I often wonder if becoming a minimalist is inherent with age. I have heard how as one gets older, there’s this tendency to get rid of things. Now, I’m doing it, too. I look around the house and realize “things” get in the way of a neat and orderly environment. If only I had learned this concept when I was younger. Less possessions = less clutter=less stress. I’m not there yet, but I’m working on it.

  13. Barbara says

    I have been in the “simplying” phase for many years. What I think I need today is not what I think I will need tomorrow. It is like peeling an onion – layers of things sloughing off as I continue to review and reevaluate my life and needs. I love the less than lifestyle! But for me it is an ongoing process.

  14. Monica C says

    Really love reading your posts. I have come to minimalism late but already I am enjoying the benefits. Thanks!

  15. says

    Great article. This is THE definition of minimalism. A lot of people get caught up in what to minimalize, especially the physical possessions. The idea of minimalism is actually to increase – increase what makes you happy and come alive. It’s about putting your efforts into those things. When that’s the spirit, the things you don’t value much will naturally take a backseat.

  16. Janice Franklin says

    Glad to have a chance to read this article again. I have spent hours this evening cleaning out all the lower cabinets in our kitchen because the floors and counter are going to be replaced. I thought I had already done a pretty good job at getting rid of things we don’t need. Boy, was I ever wrong. There were about 100 pens, pencils, markers shoved in the back of a drawer, 6 rolls of tape, plastic cutlery, and more, and more, and more. I have a couple of give-away bags and lots in the garbage can. I expect much of what I have stuffed into a spare bedroom will never make it back into the kitchen as well. I am hot and tired, but glad of the opportunity to lighten my load in life.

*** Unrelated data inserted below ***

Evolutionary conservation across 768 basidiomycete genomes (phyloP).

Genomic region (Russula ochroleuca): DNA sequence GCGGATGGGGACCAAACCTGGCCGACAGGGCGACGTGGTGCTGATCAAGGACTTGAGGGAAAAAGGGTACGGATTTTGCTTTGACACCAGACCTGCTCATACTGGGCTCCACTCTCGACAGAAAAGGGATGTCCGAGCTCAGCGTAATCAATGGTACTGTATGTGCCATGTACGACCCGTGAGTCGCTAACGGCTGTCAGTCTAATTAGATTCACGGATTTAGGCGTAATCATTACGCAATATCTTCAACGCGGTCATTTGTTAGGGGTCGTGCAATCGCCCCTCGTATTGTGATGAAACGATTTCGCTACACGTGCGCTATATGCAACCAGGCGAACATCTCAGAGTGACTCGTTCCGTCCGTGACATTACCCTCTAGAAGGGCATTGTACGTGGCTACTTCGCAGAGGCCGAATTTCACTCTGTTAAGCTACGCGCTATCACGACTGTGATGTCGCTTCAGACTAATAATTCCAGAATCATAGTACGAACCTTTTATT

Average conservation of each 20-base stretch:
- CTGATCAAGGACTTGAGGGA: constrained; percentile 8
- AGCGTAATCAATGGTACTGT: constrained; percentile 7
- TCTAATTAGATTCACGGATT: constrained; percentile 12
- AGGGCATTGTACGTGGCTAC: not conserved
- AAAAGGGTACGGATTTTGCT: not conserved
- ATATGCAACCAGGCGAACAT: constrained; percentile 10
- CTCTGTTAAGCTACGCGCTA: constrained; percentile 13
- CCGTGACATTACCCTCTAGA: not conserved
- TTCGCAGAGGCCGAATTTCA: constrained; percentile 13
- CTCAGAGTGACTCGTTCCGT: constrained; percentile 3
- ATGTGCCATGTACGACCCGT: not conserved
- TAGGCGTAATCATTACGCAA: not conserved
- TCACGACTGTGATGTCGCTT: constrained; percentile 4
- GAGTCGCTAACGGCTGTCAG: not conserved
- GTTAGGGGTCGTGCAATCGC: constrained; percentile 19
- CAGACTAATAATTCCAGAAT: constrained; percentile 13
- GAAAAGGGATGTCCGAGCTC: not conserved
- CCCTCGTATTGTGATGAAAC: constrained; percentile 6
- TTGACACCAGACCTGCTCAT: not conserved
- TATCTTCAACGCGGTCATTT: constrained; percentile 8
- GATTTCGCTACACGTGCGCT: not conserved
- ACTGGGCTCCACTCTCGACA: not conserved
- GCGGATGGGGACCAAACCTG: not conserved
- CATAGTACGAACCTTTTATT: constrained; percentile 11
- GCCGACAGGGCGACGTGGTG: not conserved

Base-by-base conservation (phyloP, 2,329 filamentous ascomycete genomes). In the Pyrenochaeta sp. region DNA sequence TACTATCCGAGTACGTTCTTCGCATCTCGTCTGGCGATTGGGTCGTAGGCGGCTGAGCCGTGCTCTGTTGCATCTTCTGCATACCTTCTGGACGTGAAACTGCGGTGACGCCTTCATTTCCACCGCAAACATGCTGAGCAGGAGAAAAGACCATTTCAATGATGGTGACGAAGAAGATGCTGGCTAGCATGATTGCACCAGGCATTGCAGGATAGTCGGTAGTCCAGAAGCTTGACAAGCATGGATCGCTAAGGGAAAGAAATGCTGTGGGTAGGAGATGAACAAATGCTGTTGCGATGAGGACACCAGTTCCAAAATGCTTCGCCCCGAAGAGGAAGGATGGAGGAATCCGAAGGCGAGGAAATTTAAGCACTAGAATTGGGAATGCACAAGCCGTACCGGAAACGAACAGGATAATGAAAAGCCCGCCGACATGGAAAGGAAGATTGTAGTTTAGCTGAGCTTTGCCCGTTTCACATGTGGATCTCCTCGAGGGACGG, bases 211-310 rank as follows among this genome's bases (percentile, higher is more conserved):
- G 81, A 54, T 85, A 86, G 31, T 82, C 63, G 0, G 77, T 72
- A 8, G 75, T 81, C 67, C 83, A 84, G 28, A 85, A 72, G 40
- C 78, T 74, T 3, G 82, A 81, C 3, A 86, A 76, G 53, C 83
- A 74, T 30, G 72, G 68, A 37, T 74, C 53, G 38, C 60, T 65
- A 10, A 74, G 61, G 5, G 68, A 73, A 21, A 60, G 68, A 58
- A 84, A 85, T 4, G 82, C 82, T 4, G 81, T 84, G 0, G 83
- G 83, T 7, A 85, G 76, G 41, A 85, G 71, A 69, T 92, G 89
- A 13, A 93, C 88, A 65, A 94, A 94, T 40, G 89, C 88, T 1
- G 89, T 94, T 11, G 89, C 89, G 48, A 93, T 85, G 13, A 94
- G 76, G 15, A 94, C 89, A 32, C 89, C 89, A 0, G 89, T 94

17. Jeanne says

    I am trying to get rid of stuff that is either sentimental or that I might need later and wonder if there is some way to help me decide? Some words I can tell myself, like, “The muffin tins are not necessary…just don’t make muffins anymore.” Or I try to imagine I am a decorator and would find the stuff tacky. Any advice?

  18. Monica says

    “And a minimalist was born.

    Starting immediately, and for the next months (and even years), my wife and I began systematically removing unnecessary possessions from our home. ”

    So, you became a minimalist and then disposed of the stuff instead of the other way around. I like that. I may be a minimalist; however, I won’t know until I dig myself out. Months you say? Years even? What was this process like for you? How much stuff did you own? Were you upbeat all the way?

  19. Scott Beasley says